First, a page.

News and Announcements
Active Transportation Assessments with California Native American Tribes Project
Thank you for all of the contractors that have submitted proposals. We will be selecting a contractor in the new few weeks and then opening an application for tribes to participate in the project. Please check back here soon for the tribal application.
The Cher-Ae Heights Indian Community, in partnership with the National Indian Justice Center, is announcing a Request for Proposals (RFP) for the Active Transportation Assessments with California Native American Tribes Project.
The project requires Active Transportation Consultants to conduct Active Transportation Assessments with 12 federally-recognized Tribes located in California and produce active transportation reports for each of the 12 Tribes using data and information from the assessments. A report summarizing the findings for the project will also be produced.
The Active Transportation Assessments will document the current and projected needs of pedestrians and bicyclists (including connections with transit where applicable) in the participating Tribal communities, the available road, pedestrian, bicycle and transit infrastructure and conditions, and future short-term and long-term improvements (infrastructure and non-infrastructure) to meet demands for active transportation options by all users of the transportation facilities within, or providing access to, the participating Tribes’ lands. The data and information from the assessments will be used by the participating tribal communities in their long-range transportation plans and transportation improvement plans to develop multi-modal and safe transportation systems.
The participating tribes will also use the assessments to justify their needs and improve their ability to compete for Active Transportation Program funding and other funding to implement improvements. Data from the studies will be shared with the California Department of Transportation (Caltrans) so that it may be integrated into Caltrans’ decision making in infrastructure investments. Community input will inform the entire project process and deliverables through the engagement of the participating Tribal advisory committee to guide the project and develop or adapt active transportation assessment tools and methods to tribal communities located through-out California; interactive community scoping meetings to engage tribal participants, local tribal community member participation in conducting the assessments; tribal review and feedback on their respective draft assessment reports; and advisory committee review and feedback on data delivered to Caltrans.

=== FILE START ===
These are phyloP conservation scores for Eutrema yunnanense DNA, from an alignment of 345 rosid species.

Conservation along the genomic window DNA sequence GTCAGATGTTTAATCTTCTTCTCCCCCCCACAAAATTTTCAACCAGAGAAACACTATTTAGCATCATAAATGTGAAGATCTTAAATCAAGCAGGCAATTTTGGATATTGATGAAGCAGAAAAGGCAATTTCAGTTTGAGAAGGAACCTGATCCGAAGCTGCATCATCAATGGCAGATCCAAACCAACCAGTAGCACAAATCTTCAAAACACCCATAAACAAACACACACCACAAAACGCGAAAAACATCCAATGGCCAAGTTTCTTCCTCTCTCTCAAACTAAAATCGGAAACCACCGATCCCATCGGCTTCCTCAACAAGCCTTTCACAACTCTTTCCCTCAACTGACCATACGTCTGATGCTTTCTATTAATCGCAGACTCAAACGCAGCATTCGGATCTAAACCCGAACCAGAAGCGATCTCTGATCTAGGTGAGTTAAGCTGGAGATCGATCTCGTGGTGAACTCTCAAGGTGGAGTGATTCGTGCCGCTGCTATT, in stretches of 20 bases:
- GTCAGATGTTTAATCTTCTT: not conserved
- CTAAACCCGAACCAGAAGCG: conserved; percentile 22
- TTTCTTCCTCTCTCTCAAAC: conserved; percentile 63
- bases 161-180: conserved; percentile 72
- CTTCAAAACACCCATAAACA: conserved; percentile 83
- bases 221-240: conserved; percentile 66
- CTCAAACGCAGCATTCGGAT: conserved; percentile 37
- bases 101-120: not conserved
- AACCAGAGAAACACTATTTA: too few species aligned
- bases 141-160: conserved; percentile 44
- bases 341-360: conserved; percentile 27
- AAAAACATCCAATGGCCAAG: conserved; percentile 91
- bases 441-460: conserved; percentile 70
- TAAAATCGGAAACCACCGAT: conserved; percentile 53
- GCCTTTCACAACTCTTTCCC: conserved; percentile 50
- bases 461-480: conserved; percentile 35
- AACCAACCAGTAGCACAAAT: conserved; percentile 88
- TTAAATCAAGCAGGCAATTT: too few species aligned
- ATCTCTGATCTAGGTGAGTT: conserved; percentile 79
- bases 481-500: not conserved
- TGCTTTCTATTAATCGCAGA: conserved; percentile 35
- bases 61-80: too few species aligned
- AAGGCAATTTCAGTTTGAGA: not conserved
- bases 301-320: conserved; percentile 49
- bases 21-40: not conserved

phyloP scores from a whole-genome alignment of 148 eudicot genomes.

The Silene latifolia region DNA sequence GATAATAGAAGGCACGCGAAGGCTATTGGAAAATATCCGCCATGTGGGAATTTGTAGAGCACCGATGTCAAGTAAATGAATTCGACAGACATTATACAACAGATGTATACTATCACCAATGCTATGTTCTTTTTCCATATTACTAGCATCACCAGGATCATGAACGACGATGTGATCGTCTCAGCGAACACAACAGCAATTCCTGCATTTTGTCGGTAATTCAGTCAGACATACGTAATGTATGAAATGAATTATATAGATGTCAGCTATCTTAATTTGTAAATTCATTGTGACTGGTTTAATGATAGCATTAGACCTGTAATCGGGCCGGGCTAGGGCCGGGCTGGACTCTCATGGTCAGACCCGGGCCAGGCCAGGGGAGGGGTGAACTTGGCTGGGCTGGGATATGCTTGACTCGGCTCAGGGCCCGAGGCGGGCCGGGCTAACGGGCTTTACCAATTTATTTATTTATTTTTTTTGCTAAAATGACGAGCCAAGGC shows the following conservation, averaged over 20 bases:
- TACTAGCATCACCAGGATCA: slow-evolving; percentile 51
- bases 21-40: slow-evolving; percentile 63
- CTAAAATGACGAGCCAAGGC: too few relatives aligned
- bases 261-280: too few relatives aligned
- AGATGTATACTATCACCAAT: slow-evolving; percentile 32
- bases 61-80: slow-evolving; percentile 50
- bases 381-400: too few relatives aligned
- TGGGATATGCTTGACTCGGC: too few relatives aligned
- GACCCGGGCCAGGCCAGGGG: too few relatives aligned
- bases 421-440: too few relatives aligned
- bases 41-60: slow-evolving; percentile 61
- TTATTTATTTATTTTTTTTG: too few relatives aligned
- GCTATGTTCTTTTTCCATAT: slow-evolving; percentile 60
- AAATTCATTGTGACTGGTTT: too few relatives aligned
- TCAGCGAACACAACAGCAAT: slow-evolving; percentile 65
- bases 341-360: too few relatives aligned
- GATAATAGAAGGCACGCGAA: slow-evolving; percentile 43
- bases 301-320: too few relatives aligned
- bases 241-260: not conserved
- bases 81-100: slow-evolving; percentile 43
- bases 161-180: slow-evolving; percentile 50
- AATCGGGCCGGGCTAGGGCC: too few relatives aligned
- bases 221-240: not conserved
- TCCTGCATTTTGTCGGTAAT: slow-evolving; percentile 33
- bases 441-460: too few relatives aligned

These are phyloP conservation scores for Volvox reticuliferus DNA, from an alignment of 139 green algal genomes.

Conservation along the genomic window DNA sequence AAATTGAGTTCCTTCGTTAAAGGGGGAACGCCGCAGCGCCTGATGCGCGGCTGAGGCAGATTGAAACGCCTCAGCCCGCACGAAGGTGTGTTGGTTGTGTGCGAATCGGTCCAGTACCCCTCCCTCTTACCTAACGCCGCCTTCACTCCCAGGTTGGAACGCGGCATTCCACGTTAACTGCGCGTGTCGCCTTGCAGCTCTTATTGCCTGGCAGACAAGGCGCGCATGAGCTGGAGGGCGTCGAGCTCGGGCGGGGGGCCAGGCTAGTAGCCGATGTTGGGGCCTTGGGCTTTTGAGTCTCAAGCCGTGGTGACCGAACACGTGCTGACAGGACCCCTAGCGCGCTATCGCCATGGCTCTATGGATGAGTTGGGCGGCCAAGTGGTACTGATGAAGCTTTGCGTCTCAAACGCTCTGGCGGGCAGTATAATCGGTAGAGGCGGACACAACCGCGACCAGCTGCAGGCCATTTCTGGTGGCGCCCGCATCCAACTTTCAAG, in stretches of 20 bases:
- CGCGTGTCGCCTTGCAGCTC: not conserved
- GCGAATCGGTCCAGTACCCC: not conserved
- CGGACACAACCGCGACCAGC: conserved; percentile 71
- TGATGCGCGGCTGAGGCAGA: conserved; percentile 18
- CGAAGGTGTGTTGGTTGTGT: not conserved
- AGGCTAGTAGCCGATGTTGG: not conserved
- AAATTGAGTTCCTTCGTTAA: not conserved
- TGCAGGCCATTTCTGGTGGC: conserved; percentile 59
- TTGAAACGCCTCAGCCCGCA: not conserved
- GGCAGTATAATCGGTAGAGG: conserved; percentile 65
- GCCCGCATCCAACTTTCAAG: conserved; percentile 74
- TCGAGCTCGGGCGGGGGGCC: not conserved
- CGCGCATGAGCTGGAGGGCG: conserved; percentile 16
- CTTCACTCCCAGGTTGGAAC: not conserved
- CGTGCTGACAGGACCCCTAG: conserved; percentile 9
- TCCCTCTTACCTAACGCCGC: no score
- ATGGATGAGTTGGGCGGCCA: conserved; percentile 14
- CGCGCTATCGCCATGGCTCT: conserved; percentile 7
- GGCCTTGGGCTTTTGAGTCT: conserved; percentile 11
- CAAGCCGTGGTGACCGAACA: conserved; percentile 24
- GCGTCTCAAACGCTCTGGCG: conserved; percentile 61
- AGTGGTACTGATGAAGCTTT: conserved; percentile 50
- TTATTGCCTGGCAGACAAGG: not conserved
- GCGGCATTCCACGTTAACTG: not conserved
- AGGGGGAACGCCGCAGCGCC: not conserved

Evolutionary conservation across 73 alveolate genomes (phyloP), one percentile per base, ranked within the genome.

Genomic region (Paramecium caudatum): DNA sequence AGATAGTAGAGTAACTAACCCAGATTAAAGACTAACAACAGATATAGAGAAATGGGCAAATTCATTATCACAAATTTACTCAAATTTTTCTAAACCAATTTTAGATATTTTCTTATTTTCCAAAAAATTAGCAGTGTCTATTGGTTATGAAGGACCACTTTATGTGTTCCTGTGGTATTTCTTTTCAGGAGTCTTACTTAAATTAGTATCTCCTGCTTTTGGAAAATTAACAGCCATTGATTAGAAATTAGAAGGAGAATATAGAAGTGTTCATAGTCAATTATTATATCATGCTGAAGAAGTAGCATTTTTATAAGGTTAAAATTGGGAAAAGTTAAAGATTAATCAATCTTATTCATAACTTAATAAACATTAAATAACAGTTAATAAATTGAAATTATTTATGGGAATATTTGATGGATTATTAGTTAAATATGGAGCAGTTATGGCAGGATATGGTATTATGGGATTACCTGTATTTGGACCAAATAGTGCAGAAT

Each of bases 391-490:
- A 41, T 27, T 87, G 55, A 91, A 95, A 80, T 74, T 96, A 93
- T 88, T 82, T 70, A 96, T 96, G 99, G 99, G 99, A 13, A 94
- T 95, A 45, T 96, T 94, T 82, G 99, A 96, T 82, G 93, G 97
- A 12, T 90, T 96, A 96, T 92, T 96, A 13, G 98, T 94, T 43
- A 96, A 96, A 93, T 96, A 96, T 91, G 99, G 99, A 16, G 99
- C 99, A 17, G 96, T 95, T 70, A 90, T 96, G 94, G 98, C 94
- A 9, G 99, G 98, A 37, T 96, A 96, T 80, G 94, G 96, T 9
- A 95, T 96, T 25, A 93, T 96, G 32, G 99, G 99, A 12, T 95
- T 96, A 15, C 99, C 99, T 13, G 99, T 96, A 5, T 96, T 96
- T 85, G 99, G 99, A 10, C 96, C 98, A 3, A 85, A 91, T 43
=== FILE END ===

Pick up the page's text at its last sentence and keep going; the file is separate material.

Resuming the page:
For more information on this project, please contact Ben Myers, Staff Attorney, at firstname.lastname@example.org
Bureau of Indian Affairs (BIA)
WASHINGTON Furthering President Obamas Generation Indigenous (Gen-I) and Tiwahe initiatives that support American Indian and Alaska Native families and strengthen tribal communities, Principal Deputy Assistant Secretary of Indian Affairs Lawrence S. Roberts announced that the Bureau of Indian Affairs (BIA) has published the final updated version of its 2016 Model Indian Juvenile Code, which was originally issued in 1988, almost 30 years ago. To read the full announcements go to: http://www.bia.gov/cs/groups/public/documents/text/idc2-050414.pdf
National Center for State Courts
Retired Utah Court of Appeals Judge William A. Thorne Jr. has received the Distinguished Service Award from the National Center for State Courts. The award was presented to Thorne during the Utah State Courts annual judicial conference in Park City on Wednesday, October 5, 2016 by Mary C. McQueen, president of the national Center for State Courts (NCSC). To read the full article go to: https://shar.es/1E0bfA.